“We thought our stuff didn’t stink because of all the success we had,” Hayes said. But, the culture of WWF/E is that it doesn’t matter if you did it somewhere else, you have to do it all over again. Notably, Hayes was still 25 years-old at the time. Also, Hayes thinks McMahon just wanted him, not Terry or Buddy. Plus, Terry didn’t want to leave Texas because he met the first love of his life, so his heart wasn’t into the new WWF gig. “It wasn’t working,” Hayes said. One night, Terry woke up in a bad mood sleeping on the grass by the pool. So, one day they showed up at the building “highly out of it” and bumped into Andre, who was an agent for the night. Hayes recalled Andre pointing out that he was drunk, Hayes saying he was not, and then Hayes falling over on the floor. Andre was upset because he had put in the good word for them, and they were blowing their chance in WWF. “I did the wrong thing for a friend,” Hayes said. But, he was able to reconcile with Andre before he died. “He never did fire us,” Hayes said. “We quit and went home.” Hayes said he realized later that the decision to quit and walk away was not the right decision. So, they returned to finish their bookings and he had a talk with Vince McMahon. Vince also decided that he could not trust Hayes, so he was fired on the way to Japan.

JBL transitioned to Hayes being part of the opposing promotions against WWF. Hayes said they had Ric Flair, Ricky Steamboat, Jerry Lawler, and other big names on super-cards with better in-ring work, but there was Vince McMahon charging through the territories.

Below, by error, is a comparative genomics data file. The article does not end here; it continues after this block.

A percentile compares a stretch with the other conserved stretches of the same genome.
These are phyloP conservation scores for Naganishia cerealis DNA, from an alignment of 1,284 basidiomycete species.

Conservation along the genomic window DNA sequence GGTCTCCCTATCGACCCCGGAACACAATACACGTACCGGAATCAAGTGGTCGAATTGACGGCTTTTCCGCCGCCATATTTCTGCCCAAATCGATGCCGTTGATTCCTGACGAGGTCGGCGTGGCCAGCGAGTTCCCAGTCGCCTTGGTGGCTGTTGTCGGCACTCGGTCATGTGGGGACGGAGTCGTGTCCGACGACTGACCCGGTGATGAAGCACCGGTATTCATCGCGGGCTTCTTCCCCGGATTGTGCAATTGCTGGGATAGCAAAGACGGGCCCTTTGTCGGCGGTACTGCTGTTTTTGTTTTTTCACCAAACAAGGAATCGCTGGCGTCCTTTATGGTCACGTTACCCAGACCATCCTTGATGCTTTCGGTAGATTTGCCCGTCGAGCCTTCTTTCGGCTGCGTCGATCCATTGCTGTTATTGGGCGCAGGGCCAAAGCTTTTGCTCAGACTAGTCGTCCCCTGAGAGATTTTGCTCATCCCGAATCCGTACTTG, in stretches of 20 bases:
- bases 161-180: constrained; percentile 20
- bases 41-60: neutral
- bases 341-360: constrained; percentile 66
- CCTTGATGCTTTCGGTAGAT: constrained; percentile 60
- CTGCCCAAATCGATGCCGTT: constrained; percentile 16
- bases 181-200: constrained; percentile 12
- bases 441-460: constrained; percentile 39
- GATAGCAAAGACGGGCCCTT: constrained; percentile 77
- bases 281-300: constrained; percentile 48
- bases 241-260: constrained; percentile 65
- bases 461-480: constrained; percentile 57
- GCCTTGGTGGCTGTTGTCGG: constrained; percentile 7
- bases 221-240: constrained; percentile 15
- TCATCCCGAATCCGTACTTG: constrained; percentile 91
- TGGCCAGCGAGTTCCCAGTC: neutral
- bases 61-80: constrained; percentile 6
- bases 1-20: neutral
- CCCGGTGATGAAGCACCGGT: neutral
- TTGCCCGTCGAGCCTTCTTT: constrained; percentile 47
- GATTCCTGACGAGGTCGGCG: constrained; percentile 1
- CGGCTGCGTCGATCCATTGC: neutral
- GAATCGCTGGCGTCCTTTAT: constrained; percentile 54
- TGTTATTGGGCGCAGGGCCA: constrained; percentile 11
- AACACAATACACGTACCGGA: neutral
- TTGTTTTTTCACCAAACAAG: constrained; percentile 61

JBL shifted to their shared experiences in the mid-1990s finishing up the Texas territory at the Sportatorium. JBL recalled Hayes ending up in WWF as Dok Hendrix doing commentary. Hayes talked about having to get his haircut and how badly he wanted the job. They flashed to footage of Hayes as Dok Hendrix trying to do a good job dropping his old rebellious persona despite not like the character. But, he learned so much about television – what to do and what not to do.

JBL transitioned to “Stone Cold” Steve Austin’s famous 1996 King of the Ring promo that Hayes contributed to. Hayes said there is some belief that Vince Russo contributed to the promo, which he said is not true. He said Austin “went with what he felt.” WWE cut to footage of Austin doing the promo as Hayes/Hendrix held the mic. “My credit was giving him the info (about Jake Roberts’s promo), and then he did what he did with it,” Hayes said.